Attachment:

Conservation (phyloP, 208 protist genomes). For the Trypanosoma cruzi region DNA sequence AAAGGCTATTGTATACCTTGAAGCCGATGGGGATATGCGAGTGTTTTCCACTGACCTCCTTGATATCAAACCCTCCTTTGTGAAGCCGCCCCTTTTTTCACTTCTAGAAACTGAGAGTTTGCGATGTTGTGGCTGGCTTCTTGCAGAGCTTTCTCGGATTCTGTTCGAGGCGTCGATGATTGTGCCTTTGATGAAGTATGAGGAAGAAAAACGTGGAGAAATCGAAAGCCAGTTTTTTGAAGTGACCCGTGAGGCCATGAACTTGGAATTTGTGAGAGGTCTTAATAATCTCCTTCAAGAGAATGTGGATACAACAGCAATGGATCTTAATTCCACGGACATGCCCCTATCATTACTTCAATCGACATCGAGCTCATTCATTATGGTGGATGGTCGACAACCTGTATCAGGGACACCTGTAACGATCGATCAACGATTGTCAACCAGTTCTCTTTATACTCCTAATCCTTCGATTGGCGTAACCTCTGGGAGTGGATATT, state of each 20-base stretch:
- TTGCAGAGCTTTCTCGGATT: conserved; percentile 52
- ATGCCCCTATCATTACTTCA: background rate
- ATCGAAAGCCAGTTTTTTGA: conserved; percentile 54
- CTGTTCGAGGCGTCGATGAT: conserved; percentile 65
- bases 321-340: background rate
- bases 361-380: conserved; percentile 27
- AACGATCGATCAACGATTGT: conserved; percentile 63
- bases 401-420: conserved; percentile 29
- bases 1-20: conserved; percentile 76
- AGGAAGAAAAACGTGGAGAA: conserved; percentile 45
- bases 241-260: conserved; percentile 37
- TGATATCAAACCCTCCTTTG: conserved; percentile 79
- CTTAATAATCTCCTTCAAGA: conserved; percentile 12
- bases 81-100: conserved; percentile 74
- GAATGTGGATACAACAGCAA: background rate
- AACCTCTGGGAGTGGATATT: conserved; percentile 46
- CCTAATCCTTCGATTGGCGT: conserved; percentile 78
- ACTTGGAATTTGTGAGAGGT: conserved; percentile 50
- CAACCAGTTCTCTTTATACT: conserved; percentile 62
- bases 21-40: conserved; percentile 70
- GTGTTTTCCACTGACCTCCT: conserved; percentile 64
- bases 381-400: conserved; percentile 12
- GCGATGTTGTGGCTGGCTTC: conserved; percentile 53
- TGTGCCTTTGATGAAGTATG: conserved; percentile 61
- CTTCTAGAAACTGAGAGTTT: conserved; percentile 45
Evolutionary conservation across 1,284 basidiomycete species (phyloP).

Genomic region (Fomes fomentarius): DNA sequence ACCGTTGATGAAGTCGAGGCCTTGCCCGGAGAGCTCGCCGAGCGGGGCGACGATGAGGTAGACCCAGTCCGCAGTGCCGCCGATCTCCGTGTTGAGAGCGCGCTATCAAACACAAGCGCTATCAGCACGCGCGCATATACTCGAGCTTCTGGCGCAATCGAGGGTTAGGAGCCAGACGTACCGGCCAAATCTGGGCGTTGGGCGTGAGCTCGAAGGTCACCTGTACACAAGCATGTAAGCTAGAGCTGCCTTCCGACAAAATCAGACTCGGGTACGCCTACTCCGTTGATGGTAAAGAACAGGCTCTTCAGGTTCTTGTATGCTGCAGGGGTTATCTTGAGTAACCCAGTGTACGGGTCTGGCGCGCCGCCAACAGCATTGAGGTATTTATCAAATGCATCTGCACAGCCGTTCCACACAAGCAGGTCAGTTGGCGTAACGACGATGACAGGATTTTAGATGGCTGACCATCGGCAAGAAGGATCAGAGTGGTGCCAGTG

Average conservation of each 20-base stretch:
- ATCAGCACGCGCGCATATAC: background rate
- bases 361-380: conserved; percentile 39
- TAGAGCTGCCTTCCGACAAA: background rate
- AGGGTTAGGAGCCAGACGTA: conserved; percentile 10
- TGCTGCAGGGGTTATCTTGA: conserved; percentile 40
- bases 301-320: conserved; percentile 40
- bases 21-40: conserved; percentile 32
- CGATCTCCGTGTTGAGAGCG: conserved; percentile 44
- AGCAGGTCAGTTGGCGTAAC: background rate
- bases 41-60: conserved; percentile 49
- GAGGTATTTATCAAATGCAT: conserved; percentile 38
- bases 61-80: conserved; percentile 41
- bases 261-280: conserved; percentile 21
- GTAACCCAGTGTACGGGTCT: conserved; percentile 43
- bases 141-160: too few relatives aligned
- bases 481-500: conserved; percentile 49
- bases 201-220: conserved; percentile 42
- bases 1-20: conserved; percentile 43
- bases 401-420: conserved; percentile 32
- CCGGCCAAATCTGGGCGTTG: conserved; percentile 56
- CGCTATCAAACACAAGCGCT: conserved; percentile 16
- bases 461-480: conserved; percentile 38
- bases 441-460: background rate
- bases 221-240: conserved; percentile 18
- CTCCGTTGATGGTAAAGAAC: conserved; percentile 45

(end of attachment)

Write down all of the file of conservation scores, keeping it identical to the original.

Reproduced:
Conservation (phyloP, 208 protist genomes). For the Trypanosoma cruzi region DNA sequence AAAGGCTATTGTATACCTTGAAGCCGATGGGGATATGCGAGTGTTTTCCACTGACCTCCTTGATATCAAACCCTCCTTTGTGAAGCCGCCCCTTTTTTCACTTCTAGAAACTGAGAGTTTGCGATGTTGTGGCTGGCTTCTTGCAGAGCTTTCTCGGATTCTGTTCGAGGCGTCGATGATTGTGCCTTTGATGAAGTATGAGGAAGAAAAACGTGGAGAAATCGAAAGCCAGTTTTTTGAAGTGACCCGTGAGGCCATGAACTTGGAATTTGTGAGAGGTCTTAATAATCTCCTTCAAGAGAATGTGGATACAACAGCAATGGATCTTAATTCCACGGACATGCCCCTATCATTACTTCAATCGACATCGAGCTCATTCATTATGGTGGATGGTCGACAACCTGTATCAGGGACACCTGTAACGATCGATCAACGATTGTCAACCAGTTCTCTTTATACTCCTAATCCTTCGATTGGCGTAACCTCTGGGAGTGGATATT, state of each 20-base stretch:
- TTGCAGAGCTTTCTCGGATT: conserved; percentile 52
- ATGCCCCTATCATTACTTCA: background rate
- ATCGAAAGCCAGTTTTTTGA: conserved; percentile 54
- CTGTTCGAGGCGTCGATGAT: conserved; percentile 65
- bases 321-340: background rate
- bases 361-380: conserved; percentile 27
- AACGATCGATCAACGATTGT: conserved; percentile 63
- bases 401-420: conserved; percentile 29
- bases 1-20: conserved; percentile 76
- AGGAAGAAAAACGTGGAGAA: conserved; percentile 45
- bases 241-260: conserved; percentile 37
- TGATATCAAACCCTCCTTTG: conserved; percentile 79
- CTTAATAATCTCCTTCAAGA: conserved; percentile 12
- bases 81-100: conserved; percentile 74
- GAATGTGGATACAACAGCAA: background rate
- AACCTCTGGGAGTGGATATT: conserved; percentile 46
- CCTAATCCTTCGATTGGCGT: conserved; percentile 78
- ACTTGGAATTTGTGAGAGGT: conserved; percentile 50
- CAACCAGTTCTCTTTATACT: conserved; percentile 62
- bases 21-40: conserved; percentile 70
- GTGTTTTCCACTGACCTCCT: conserved; percentile 64
- bases 381-400: conserved; percentile 12
- GCGATGTTGTGGCTGGCTTC: conserved; percentile 53
- TGTGCCTTTGATGAAGTATG: conserved; percentile 61
- CTTCTAGAAACTGAGAGTTT: conserved; percentile 45
Evolutionary conservation across 1,284 basidiomycete species (phyloP).

Genomic region (Fomes fomentarius): DNA sequence ACCGTTGATGAAGTCGAGGCCTTGCCCGGAGAGCTCGCCGAGCGGGGCGACGATGAGGTAGACCCAGTCCGCAGTGCCGCCGATCTCCGTGTTGAGAGCGCGCTATCAAACACAAGCGCTATCAGCACGCGCGCATATACTCGAGCTTCTGGCGCAATCGAGGGTTAGGAGCCAGACGTACCGGCCAAATCTGGGCGTTGGGCGTGAGCTCGAAGGTCACCTGTACACAAGCATGTAAGCTAGAGCTGCCTTCCGACAAAATCAGACTCGGGTACGCCTACTCCGTTGATGGTAAAGAACAGGCTCTTCAGGTTCTTGTATGCTGCAGGGGTTATCTTGAGTAACCCAGTGTACGGGTCTGGCGCGCCGCCAACAGCATTGAGGTATTTATCAAATGCATCTGCACAGCCGTTCCACACAAGCAGGTCAGTTGGCGTAACGACGATGACAGGATTTTAGATGGCTGACCATCGGCAAGAAGGATCAGAGTGGTGCCAGTG

Average conservation of each 20-base stretch:
- ATCAGCACGCGCGCATATAC: background rate
- bases 361-380: conserved; percentile 39
- TAGAGCTGCCTTCCGACAAA: background rate
- AGGGTTAGGAGCCAGACGTA: conserved; percentile 10
- TGCTGCAGGGGTTATCTTGA: conserved; percentile 40
- bases 301-320: conserved; percentile 40
- bases 21-40: conserved; percentile 32
- CGATCTCCGTGTTGAGAGCG: conserved; percentile 44
- AGCAGGTCAGTTGGCGTAAC: background rate
- bases 41-60: conserved; percentile 49
- GAGGTATTTATCAAATGCAT: conserved; percentile 38
- bases 61-80: conserved; percentile 41
- bases 261-280: conserved; percentile 21
- GTAACCCAGTGTACGGGTCT: conserved; percentile 43
- bases 141-160: too few relatives aligned
- bases 481-500: conserved; percentile 49
- bases 201-220: conserved; percentile 42
- bases 1-20: conserved; percentile 43
- bases 401-420: conserved; percentile 32
- CCGGCCAAATCTGGGCGTTG: conserved; percentile 56
- CGCTATCAAACACAAGCGCT: conserved; percentile 16
- bases 461-480: conserved; percentile 38
- bases 441-460: background rate
- bases 221-240: conserved; percentile 18
- CTCCGTTGATGGTAAAGAAC: conserved; percentile 45